CDT: Yes, agriculture has allowed people to create our most profound connections to nature, sacrality, community, and to stories of who we are.  It has also created our most difficult chapters of humanity at our worst.  Think of the stories of Hebrews searching for the land of milk and honey (i.e. farming), and then realize that all of this is connected to stories of enslavement in Egypt.  Human suffering and triumph are at the heart of the book of Exodus, as they are in the human story writ large.  Agriculture is always at the heart of the human story throughout the ages.  You might say that when we began to farm, we began to write ourselves onto the landscape and as this influence on our landscape grew, so did our stories, our religions, and our senses of place and of ourselves.  But lest we wax too nostalgic, our farming history is also inextricably tied to slavery.  Human suffering is still present in our food production.

As we further mechanize and endeavor to separate the means of food production from our direct experience or our personal knowledge, we deaden our collective human experience and awareness, making it seem as though our sustenance comes from climate-controlled stores from where we wheel baskets to our cars without thinking of the human and natural ways all this makes it to our tables.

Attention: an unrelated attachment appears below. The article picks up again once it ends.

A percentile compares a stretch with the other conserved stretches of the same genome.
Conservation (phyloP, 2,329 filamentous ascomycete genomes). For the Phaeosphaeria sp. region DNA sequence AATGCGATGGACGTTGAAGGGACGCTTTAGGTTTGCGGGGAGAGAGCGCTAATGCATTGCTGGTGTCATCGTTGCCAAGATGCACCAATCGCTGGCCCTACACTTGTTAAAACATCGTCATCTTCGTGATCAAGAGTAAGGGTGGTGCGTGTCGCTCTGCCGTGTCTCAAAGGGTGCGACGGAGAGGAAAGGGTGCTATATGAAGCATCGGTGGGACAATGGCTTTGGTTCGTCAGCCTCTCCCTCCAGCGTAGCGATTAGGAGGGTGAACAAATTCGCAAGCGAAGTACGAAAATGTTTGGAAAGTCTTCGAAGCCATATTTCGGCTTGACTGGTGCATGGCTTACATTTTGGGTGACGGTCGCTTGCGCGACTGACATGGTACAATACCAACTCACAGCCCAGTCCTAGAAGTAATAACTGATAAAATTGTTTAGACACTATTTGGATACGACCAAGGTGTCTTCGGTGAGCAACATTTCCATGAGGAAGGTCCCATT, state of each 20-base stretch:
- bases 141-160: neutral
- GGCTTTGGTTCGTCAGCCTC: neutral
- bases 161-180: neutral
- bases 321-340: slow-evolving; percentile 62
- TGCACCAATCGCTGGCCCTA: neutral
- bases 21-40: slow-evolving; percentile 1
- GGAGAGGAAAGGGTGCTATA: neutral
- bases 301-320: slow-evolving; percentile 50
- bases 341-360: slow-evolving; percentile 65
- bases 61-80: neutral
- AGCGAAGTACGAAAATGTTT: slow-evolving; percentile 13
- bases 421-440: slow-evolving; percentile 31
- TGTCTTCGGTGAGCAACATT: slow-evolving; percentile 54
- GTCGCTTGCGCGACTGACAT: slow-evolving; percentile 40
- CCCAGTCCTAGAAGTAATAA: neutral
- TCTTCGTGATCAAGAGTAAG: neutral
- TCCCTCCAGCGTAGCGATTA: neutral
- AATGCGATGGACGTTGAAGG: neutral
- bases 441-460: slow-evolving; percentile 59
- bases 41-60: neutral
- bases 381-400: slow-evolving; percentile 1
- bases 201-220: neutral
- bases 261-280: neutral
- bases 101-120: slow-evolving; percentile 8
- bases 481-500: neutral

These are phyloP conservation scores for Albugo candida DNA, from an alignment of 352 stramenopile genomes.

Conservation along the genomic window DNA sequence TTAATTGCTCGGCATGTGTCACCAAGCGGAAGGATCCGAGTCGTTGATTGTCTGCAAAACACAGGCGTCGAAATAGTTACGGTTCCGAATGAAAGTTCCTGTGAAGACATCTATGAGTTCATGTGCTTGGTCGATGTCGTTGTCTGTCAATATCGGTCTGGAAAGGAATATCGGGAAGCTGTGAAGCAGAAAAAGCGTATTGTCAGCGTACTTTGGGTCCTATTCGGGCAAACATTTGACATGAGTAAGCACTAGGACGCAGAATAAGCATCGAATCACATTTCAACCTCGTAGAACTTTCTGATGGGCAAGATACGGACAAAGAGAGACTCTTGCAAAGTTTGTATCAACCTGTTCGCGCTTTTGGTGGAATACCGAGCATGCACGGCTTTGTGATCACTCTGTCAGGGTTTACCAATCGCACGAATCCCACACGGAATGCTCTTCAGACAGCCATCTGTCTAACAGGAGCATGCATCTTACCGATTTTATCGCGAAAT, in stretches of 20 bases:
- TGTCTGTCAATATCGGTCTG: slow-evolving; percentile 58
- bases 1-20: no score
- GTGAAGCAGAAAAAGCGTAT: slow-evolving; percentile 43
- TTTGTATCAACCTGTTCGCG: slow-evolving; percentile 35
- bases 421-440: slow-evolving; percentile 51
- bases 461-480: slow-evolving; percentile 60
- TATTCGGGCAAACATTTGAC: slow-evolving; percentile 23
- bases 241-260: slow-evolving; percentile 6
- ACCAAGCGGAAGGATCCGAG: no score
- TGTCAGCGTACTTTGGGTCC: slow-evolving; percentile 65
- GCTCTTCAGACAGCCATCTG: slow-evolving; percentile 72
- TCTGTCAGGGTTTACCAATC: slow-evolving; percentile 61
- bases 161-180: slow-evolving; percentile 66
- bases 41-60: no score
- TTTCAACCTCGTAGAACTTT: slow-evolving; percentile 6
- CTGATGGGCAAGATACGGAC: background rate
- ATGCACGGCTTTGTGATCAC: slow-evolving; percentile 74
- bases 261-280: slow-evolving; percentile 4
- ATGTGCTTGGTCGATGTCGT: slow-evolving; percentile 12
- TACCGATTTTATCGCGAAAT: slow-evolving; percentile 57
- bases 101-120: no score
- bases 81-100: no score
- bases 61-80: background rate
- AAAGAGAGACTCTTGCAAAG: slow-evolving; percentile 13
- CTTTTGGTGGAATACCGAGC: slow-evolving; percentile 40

In these ways, my book is about people and their stories of farming; our collective search for just ways of raising food.  It is for all people, both those who grow and harvest our food and those who eat because of them.  Ultimately, my book is a call to all of us to plant seeds of justice and hope.  If we work together to make our voices heard, we can rewrite the next chapter of our story of agriculture and the life that grows from it.

AM:  Thank you for taking the time for this interview—and for this thoughtful, insightful book.

CT: Thank you so much for your helpful insights into my work.  I learned a lot from this interview!

About Allen Mendenhall

Allen Mendenhall is publisher and editor-in-chief of Southern Literary Review. Visit his website at AllenMendenhall.com.